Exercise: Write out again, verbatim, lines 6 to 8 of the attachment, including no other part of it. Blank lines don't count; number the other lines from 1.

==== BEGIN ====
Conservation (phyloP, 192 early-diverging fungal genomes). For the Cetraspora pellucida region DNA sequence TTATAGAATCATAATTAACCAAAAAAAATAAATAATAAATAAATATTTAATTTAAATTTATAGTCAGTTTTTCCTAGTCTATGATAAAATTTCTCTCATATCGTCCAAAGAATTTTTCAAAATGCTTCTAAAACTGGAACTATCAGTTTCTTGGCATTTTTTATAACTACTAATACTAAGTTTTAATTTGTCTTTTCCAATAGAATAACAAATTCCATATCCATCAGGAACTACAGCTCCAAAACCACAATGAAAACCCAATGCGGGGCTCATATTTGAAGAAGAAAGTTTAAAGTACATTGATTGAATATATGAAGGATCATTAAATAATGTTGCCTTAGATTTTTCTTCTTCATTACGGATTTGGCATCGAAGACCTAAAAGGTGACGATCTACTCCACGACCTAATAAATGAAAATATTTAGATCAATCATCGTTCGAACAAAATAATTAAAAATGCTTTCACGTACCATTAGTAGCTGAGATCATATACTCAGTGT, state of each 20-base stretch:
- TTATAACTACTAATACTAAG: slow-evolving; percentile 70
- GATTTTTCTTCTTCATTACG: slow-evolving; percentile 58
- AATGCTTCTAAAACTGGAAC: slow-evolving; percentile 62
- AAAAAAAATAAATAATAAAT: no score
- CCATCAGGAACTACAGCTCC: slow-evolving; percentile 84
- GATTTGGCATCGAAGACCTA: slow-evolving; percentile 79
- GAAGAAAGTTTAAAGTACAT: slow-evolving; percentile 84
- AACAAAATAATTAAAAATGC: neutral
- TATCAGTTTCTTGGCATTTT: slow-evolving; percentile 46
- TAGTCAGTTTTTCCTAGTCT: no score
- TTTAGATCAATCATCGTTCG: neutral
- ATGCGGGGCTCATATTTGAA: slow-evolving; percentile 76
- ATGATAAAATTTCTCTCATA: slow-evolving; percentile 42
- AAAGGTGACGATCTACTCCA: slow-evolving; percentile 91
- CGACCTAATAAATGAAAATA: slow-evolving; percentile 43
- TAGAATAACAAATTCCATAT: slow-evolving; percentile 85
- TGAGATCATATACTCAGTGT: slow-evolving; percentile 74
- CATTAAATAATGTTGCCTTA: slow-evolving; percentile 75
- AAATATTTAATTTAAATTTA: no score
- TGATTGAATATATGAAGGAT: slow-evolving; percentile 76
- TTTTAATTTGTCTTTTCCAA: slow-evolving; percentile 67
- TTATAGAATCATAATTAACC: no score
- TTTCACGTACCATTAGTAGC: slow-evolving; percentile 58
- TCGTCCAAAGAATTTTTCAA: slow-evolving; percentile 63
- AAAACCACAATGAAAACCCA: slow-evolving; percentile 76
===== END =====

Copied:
- CCATCAGGAACTACAGCTCC: slow-evolving; percentile 84
- GATTTGGCATCGAAGACCTA: slow-evolving; percentile 79
- GAAGAAAGTTTAAAGTACAT: slow-evolving; percentile 84